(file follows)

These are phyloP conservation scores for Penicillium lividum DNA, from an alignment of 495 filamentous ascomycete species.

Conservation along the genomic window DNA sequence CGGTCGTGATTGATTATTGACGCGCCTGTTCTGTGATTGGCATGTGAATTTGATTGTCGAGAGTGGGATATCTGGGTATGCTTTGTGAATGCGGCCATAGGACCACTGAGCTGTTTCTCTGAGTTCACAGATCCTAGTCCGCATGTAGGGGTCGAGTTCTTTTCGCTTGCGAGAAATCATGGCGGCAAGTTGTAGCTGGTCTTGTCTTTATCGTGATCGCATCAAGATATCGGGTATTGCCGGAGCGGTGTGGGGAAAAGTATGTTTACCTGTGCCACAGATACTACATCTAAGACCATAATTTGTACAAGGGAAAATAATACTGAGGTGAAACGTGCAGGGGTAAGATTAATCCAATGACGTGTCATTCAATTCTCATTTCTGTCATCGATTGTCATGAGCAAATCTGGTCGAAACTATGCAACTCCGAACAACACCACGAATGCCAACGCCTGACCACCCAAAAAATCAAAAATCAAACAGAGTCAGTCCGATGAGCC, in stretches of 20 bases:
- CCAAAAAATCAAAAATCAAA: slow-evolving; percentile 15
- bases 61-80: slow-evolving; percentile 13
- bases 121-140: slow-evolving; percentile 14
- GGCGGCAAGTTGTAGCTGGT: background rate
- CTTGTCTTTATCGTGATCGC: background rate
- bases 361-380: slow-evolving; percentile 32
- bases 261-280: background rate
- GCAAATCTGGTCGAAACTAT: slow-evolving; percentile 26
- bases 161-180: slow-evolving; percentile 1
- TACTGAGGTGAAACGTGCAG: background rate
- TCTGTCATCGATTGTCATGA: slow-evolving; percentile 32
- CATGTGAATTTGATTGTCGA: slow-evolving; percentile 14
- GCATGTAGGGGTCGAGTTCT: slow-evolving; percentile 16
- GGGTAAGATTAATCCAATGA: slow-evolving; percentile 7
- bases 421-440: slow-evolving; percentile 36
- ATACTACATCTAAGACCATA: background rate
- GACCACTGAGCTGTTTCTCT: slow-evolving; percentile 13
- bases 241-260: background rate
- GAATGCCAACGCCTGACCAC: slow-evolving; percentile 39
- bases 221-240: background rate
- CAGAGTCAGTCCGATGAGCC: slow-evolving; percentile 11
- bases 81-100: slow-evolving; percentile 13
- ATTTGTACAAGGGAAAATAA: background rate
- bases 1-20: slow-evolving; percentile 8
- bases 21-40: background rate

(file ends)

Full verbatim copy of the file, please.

These are phyloP conservation scores for Penicillium lividum DNA, from an alignment of 495 filamentous ascomycete species.

Conservation along the genomic window DNA sequence CGGTCGTGATTGATTATTGACGCGCCTGTTCTGTGATTGGCATGTGAATTTGATTGTCGAGAGTGGGATATCTGGGTATGCTTTGTGAATGCGGCCATAGGACCACTGAGCTGTTTCTCTGAGTTCACAGATCCTAGTCCGCATGTAGGGGTCGAGTTCTTTTCGCTTGCGAGAAATCATGGCGGCAAGTTGTAGCTGGTCTTGTCTTTATCGTGATCGCATCAAGATATCGGGTATTGCCGGAGCGGTGTGGGGAAAAGTATGTTTACCTGTGCCACAGATACTACATCTAAGACCATAATTTGTACAAGGGAAAATAATACTGAGGTGAAACGTGCAGGGGTAAGATTAATCCAATGACGTGTCATTCAATTCTCATTTCTGTCATCGATTGTCATGAGCAAATCTGGTCGAAACTATGCAACTCCGAACAACACCACGAATGCCAACGCCTGACCACCCAAAAAATCAAAAATCAAACAGAGTCAGTCCGATGAGCC, in stretches of 20 bases:
- CCAAAAAATCAAAAATCAAA: slow-evolving; percentile 15
- bases 61-80: slow-evolving; percentile 13
- bases 121-140: slow-evolving; percentile 14
- GGCGGCAAGTTGTAGCTGGT: background rate
- CTTGTCTTTATCGTGATCGC: background rate
- bases 361-380: slow-evolving; percentile 32
- bases 261-280: background rate
- GCAAATCTGGTCGAAACTAT: slow-evolving; percentile 26
- bases 161-180: slow-evolving; percentile 1
- TACTGAGGTGAAACGTGCAG: background rate
- TCTGTCATCGATTGTCATGA: slow-evolving; percentile 32
- CATGTGAATTTGATTGTCGA: slow-evolving; percentile 14
- GCATGTAGGGGTCGAGTTCT: slow-evolving; percentile 16
- GGGTAAGATTAATCCAATGA: slow-evolving; percentile 7
- bases 421-440: slow-evolving; percentile 36
- ATACTACATCTAAGACCATA: background rate
- GACCACTGAGCTGTTTCTCT: slow-evolving; percentile 13
- bases 241-260: background rate
- GAATGCCAACGCCTGACCAC: slow-evolving; percentile 39
- bases 221-240: background rate
- CAGAGTCAGTCCGATGAGCC: slow-evolving; percentile 11
- bases 81-100: slow-evolving; percentile 13
- ATTTGTACAAGGGAAAATAA: background rate
- bases 1-20: slow-evolving; percentile 8
- bases 21-40: background rate